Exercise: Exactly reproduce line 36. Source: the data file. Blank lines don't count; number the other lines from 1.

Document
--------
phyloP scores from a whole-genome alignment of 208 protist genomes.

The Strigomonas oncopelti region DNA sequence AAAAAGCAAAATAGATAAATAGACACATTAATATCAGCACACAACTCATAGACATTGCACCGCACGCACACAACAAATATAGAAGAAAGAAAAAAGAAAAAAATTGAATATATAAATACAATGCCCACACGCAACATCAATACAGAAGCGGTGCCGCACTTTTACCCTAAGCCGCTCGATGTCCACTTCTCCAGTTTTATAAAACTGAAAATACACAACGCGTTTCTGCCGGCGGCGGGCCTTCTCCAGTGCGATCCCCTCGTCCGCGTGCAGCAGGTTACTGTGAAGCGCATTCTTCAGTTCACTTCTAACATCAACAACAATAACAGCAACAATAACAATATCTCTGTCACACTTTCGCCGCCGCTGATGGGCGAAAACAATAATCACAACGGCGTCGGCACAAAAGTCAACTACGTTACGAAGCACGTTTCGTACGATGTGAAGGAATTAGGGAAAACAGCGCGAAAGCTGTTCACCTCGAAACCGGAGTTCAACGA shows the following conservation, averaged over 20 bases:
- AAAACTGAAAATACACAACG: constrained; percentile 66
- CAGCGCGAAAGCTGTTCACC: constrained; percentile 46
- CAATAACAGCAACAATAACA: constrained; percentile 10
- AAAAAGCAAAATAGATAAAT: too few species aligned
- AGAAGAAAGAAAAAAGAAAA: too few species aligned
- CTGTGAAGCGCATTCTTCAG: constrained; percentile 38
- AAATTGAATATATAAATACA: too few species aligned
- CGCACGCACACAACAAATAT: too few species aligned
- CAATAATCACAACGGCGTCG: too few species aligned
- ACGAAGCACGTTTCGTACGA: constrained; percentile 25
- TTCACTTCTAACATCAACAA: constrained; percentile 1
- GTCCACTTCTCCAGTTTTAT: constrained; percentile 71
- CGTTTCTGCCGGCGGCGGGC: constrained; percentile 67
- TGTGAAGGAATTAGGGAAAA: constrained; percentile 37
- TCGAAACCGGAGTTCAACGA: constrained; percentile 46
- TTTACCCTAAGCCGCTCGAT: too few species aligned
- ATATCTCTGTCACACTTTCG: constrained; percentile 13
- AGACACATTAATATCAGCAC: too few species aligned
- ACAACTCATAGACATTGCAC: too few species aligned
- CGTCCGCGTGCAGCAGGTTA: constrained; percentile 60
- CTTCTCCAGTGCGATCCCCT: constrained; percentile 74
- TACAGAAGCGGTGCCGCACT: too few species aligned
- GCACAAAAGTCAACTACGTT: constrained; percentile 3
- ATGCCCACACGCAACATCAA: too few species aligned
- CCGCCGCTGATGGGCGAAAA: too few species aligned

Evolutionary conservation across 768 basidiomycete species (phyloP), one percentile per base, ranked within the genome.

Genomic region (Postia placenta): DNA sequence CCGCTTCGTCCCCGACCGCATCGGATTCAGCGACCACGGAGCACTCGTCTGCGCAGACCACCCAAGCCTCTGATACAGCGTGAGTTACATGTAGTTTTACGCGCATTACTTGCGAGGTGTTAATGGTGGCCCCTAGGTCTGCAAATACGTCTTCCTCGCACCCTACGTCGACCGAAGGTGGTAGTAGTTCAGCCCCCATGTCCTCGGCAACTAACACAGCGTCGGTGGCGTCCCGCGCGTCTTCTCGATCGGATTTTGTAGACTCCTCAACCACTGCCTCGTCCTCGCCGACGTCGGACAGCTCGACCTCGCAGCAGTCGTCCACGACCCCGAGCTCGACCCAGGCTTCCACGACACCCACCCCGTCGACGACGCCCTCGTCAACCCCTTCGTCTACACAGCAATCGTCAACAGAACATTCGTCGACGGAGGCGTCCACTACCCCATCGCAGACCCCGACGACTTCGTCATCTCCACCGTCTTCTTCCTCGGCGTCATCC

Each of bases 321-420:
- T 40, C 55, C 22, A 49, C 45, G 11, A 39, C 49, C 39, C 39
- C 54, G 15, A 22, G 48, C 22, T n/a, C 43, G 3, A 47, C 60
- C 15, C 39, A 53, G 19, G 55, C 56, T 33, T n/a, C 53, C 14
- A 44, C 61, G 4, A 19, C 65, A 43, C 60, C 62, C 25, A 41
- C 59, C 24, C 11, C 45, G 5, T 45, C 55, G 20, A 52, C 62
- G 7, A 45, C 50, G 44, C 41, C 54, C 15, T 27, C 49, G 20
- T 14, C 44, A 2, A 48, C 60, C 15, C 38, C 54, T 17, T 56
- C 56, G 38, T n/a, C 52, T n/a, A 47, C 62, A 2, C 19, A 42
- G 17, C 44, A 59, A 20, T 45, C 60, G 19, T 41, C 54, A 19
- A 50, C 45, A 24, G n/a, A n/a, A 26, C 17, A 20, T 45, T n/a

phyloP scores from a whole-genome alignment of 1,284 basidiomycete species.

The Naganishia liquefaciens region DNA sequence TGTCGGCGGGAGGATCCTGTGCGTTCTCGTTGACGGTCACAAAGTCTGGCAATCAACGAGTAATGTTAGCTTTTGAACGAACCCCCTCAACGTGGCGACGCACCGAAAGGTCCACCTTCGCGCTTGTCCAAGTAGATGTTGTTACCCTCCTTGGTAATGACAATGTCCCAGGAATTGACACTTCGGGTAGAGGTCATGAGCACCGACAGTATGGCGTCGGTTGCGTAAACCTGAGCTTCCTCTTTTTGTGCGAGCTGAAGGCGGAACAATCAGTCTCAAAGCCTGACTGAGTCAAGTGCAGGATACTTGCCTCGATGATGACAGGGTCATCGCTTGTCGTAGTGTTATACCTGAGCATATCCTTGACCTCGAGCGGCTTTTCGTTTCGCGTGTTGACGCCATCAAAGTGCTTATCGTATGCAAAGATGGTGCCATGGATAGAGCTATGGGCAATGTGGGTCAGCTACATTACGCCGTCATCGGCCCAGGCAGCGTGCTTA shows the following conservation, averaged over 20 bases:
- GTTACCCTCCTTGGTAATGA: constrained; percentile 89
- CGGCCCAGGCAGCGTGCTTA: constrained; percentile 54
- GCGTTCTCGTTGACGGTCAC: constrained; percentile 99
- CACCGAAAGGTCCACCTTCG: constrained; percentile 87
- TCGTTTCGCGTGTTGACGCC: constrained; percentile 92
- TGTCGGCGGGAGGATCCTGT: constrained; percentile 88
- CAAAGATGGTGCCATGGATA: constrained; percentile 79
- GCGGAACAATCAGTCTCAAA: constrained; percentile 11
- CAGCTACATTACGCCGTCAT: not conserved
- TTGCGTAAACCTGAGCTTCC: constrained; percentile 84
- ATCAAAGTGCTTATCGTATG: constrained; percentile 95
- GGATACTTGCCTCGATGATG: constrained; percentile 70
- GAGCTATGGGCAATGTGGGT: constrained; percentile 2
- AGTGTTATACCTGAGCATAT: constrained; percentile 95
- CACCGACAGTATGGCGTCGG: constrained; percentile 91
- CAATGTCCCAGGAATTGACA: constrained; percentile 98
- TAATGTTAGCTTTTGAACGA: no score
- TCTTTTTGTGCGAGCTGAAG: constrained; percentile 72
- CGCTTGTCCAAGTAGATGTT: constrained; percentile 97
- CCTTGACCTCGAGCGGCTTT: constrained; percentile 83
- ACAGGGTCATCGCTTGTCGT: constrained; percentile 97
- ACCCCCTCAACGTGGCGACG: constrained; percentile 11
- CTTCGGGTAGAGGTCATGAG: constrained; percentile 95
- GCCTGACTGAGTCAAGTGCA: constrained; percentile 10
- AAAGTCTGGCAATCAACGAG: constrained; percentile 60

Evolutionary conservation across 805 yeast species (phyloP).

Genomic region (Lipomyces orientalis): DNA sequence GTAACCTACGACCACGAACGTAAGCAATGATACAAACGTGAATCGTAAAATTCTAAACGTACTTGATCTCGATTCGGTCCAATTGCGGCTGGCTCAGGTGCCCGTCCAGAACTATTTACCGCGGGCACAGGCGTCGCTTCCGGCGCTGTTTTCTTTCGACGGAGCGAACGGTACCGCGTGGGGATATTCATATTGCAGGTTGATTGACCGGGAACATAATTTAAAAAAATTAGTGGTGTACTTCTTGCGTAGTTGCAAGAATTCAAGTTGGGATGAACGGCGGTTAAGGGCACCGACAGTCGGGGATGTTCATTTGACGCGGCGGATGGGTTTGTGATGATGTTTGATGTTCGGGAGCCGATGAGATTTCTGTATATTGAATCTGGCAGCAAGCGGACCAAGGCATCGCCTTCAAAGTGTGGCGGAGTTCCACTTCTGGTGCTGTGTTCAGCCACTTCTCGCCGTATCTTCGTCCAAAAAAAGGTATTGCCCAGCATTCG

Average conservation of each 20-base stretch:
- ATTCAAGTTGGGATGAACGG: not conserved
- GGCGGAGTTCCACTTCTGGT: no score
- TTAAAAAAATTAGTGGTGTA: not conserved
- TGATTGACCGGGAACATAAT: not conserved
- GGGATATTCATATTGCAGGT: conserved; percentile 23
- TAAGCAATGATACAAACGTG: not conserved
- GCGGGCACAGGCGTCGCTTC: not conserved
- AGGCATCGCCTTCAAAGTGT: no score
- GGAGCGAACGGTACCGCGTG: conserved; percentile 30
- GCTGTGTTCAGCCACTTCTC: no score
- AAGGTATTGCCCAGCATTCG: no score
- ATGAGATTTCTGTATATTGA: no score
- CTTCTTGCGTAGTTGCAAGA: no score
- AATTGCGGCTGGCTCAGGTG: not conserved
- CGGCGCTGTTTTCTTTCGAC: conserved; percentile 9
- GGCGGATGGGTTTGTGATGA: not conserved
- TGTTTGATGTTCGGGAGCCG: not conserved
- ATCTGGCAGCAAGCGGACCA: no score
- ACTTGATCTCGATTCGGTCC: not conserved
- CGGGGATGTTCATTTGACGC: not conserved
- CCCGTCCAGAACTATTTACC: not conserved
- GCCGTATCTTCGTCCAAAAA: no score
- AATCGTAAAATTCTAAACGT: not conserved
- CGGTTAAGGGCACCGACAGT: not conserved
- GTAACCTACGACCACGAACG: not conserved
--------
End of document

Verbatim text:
- G 7, A 45, C 50, G 44, C 41, C 54, C 15, T 27, C 49, G 20